Cold calling can seem intimidating and difficult, something to be wary of, or something to apologize for when you reach someone.
“I’m sorry for calling you out of the blue like this, but let me tell you about my company…”
Everyone is a salesperson!
If you are not selling a direct product or service, then you are selling yourself, your brand, and your company. Confidence is the most important piece of your success as a salesperson, with passion coming in at a close second.
You need to be confident that what you are selling (the product, the service, yourself, etc) is going to benefit the other person or their company, and confident you are giving them correct information.
You need to be passionate about whatever it is you’re selling. If it is exam training manuals to help them pass an accounting exam, then you need to believe they work and will help the customer pass the exams. If it is a non-tangible service, such as consulting, then you need to understand how it works and believe that it will truly make a difference for the client’s company. If you’re selling a writing service, you need to understand the details and be passionate about the process and know you are helping your clients reach their goals.
I have sold all of these specific examples. And because I truly believed in the product/service, I’ve sold them all successfully. To be confident and passionate, believing in your company or the one you work for is very important. A salesperson who thinks their product is trash is not going to be able to convince YOU that it isn’t.
Cold calling is a huge part of selling anything. Call it sales, call it business development, it boils down to one thing: bringing in new clients to your company. New clients = profit, and sales are the backbone of every successful business.
So, how do we take cold calling and turn it from a necessary evil into something you actively participate in and do extremely well?
As I mentioned, it starts with confidence and passion for what you’re selling. Then you identify the people/companies you’re planning to call. Finally, you have to understand and be able to articulate WHY that person should buy into you and your company.
You’re more likely to get a call back from someone, or for them to listen to you on a cold call when you have something that will directly benefit them. What can YOU do for THEM? This is how you should be approaching every call. How does your service or product make their lives easier, save them money, or save them time?
What sets your company apart from your competitors and how can you explain it to someone?
Professional, Personable, Knowledgeable
Cold calling is a sales call. You are selling yourself first, as a resource and as an expert, and your company’s services second. In order to do this, you need to be professional, personable, and knowledgeable. Your contact needs to be able to trust you and believe you know what you’re talking about. Would you buy something from someone you didn’t trust or whom you thought might not fully understand their product or service?
Try different approaches. Are you more casual or more formal? Which one brings you the most new contacts, the best conversations, the most information?
Active Listening is especially important in a sales call. This is when you listen to what someone is saying in full, without interrupting, then paraphrase what they said (“So, what you’re saying is…”), and then addressing any issues or concerns.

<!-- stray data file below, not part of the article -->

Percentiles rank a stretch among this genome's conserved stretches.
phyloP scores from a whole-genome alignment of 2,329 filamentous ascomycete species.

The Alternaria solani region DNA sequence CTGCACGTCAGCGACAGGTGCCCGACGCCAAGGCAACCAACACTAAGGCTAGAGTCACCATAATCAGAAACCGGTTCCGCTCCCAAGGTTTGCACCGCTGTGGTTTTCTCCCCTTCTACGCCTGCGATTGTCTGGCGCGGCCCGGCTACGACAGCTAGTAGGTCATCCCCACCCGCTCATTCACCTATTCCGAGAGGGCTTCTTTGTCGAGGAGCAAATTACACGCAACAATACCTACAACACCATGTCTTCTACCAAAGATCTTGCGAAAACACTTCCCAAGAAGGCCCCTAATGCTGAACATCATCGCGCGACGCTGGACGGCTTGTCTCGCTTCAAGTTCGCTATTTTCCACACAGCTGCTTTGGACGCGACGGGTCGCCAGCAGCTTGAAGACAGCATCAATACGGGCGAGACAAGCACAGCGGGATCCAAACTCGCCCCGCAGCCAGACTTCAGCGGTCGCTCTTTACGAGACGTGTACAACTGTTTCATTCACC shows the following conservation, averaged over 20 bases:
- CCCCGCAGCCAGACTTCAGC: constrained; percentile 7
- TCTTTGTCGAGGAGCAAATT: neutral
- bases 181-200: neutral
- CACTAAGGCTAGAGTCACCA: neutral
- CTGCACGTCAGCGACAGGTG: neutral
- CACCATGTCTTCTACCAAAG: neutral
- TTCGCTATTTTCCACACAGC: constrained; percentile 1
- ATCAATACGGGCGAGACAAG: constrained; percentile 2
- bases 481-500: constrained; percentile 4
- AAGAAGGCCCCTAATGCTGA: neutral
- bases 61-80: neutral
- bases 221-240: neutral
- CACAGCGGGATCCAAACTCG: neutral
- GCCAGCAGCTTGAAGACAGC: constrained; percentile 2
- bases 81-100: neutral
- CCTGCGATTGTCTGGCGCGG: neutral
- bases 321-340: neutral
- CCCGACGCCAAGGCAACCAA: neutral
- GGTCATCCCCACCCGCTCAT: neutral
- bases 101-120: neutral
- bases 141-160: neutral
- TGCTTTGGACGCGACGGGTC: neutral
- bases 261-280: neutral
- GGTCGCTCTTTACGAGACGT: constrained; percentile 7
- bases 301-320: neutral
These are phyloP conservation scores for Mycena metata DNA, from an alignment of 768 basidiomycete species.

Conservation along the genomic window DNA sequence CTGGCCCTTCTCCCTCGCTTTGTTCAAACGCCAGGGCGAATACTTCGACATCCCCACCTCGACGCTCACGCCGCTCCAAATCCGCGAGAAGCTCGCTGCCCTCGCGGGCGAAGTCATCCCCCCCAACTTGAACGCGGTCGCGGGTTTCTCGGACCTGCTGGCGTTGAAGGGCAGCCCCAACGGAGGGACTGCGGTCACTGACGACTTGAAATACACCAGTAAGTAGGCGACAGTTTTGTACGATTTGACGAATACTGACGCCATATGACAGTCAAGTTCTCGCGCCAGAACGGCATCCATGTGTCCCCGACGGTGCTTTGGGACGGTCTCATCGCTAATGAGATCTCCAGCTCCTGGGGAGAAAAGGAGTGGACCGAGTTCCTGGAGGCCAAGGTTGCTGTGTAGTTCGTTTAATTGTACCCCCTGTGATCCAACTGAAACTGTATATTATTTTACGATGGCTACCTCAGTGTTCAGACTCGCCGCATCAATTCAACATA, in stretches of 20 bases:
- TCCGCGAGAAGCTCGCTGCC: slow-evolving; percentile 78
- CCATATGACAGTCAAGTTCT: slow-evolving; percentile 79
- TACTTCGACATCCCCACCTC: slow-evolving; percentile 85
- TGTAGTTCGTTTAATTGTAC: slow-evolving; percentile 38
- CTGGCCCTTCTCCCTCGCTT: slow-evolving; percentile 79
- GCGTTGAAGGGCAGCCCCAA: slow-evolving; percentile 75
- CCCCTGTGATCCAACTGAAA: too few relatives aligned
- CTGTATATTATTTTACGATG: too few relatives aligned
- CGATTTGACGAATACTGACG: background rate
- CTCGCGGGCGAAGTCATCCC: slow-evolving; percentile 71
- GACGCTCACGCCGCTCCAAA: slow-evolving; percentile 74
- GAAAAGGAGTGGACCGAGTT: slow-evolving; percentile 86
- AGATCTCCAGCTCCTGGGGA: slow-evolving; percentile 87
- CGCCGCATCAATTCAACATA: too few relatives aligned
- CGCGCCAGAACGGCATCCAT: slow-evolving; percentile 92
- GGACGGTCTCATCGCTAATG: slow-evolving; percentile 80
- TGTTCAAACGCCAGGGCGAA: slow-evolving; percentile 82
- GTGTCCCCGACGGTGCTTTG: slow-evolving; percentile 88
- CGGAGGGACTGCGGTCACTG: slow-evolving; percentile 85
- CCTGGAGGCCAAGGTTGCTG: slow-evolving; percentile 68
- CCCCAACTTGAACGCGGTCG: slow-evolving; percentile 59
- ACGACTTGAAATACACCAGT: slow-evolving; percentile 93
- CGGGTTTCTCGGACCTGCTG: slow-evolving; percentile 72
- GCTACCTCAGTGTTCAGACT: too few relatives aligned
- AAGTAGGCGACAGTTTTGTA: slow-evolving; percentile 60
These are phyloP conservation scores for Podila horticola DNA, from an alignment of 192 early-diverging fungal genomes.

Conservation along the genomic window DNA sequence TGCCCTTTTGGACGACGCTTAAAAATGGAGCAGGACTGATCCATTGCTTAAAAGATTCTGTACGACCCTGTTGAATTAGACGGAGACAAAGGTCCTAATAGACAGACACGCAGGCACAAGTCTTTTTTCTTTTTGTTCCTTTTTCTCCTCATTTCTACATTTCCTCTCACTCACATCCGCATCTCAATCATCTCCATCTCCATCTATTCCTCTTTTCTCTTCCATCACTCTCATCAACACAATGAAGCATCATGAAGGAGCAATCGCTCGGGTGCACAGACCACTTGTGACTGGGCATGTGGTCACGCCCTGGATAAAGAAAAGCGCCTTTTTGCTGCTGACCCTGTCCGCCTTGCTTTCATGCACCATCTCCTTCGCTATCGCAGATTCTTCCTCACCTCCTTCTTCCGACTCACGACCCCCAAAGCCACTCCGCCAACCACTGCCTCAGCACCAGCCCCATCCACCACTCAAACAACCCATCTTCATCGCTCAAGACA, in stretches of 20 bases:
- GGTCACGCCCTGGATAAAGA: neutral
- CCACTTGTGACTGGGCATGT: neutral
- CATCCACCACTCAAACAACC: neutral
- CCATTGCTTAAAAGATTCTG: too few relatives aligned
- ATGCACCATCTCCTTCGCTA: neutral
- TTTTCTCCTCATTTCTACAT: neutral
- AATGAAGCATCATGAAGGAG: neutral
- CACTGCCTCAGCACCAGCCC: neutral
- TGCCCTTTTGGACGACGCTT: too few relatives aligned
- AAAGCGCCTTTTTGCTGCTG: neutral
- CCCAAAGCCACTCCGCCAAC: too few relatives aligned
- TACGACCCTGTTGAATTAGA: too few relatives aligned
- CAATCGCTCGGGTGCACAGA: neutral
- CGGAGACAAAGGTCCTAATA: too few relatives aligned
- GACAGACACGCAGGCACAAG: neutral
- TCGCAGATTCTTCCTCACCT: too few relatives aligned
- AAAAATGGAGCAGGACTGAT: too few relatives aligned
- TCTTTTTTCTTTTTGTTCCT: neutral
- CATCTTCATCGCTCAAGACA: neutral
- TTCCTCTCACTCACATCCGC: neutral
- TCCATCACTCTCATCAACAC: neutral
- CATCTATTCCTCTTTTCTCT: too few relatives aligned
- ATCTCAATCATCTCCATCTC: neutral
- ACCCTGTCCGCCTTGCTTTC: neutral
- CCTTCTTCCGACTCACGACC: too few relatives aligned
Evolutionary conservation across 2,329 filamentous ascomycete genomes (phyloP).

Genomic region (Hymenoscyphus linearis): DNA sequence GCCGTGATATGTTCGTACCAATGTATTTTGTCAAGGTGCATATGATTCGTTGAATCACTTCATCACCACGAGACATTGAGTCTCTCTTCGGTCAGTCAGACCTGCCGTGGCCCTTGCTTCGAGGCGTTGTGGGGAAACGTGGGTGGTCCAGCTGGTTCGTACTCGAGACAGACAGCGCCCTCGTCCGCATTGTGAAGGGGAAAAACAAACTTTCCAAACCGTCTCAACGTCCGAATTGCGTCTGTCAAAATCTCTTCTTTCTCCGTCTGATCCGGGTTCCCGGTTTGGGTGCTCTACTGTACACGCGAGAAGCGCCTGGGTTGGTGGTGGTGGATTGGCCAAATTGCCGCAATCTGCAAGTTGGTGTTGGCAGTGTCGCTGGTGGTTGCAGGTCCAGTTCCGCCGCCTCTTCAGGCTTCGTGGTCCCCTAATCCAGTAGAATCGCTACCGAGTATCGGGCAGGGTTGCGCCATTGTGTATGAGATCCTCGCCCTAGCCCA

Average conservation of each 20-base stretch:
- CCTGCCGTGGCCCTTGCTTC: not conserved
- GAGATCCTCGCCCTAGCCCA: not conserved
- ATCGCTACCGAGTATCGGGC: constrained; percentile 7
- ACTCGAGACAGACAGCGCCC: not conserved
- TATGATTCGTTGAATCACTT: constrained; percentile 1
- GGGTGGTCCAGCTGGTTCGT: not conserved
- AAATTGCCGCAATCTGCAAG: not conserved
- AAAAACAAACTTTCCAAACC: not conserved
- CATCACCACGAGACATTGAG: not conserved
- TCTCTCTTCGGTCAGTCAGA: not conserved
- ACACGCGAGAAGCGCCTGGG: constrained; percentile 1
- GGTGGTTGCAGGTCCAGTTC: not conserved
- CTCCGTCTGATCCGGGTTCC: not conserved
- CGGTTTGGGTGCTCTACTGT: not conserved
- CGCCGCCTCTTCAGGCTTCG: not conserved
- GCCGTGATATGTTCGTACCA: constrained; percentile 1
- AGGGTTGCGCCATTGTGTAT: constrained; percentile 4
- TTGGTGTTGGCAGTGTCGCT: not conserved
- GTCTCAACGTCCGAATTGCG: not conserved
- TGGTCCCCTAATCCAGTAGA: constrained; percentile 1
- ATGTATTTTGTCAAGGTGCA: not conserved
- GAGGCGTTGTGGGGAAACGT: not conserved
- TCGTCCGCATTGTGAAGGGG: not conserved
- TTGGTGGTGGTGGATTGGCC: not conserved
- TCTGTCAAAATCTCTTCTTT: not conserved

- Listen to how they talk, not just what they are saying. Is it clearly not the best time for them?
- Offer to call back at a more convenient time and identify the specific date and time you’ll call back.
- Get their direct contact information to make future contact easier!
- Are they passive or actively interested in the product/service you are bringing to them?
You are the Expert
Even though it is a cold call, YOU ARE THE EXPERT. It is up to you to ask the tough questions, even when it is the first conversation. Don’t shy away, but you also shouldn’t be overly aggressive about it. You should be setting up the whole conversation to learn more about this person and their company and needs, and asking different questions to determine if they will directly benefit from working with your company.
In order to sell your personal brand, your status as a subject-matter expert, and yourself as a resource, contacts need to be confident that you know what you’re talking about and can offer them help in finding a new product/service, and that you’ll be providing them with solutions to the best of your ability and with their best interests in mind. This is why you need the answers to those tough questions!
You are in control of the conversation and responsible for making sure that you’re getting all of the information you need to be able to give them the best services and products that you have to offer.
Your expertise shines through on a cold call!
So, what do you need for making the ultimate sales call?
- Confidence in yourself and your product/service.
- Passion for your product/service.
- Thorough knowledge of your product/service.
- Understanding of how the product/service will directly benefit the client.
- The ability to ask any difficult and necessary questions and remain in control of the conversation (Not aggressive control, but control as in directing the flow of the conversation to be getting the information needed).
What has worked best for you on cold calls? What was your most successful call with a client or prospect?
Add any advice for other salespeople you can think of in the comments!
*This article is specifically addressing the mechanics of cold calling and does not go into the background work and details which precede a cold call, such as research into the company or individual you’re calling or the training that salespeople go through regularly to maintain and grow their knowledge of the products/services that they are offering.*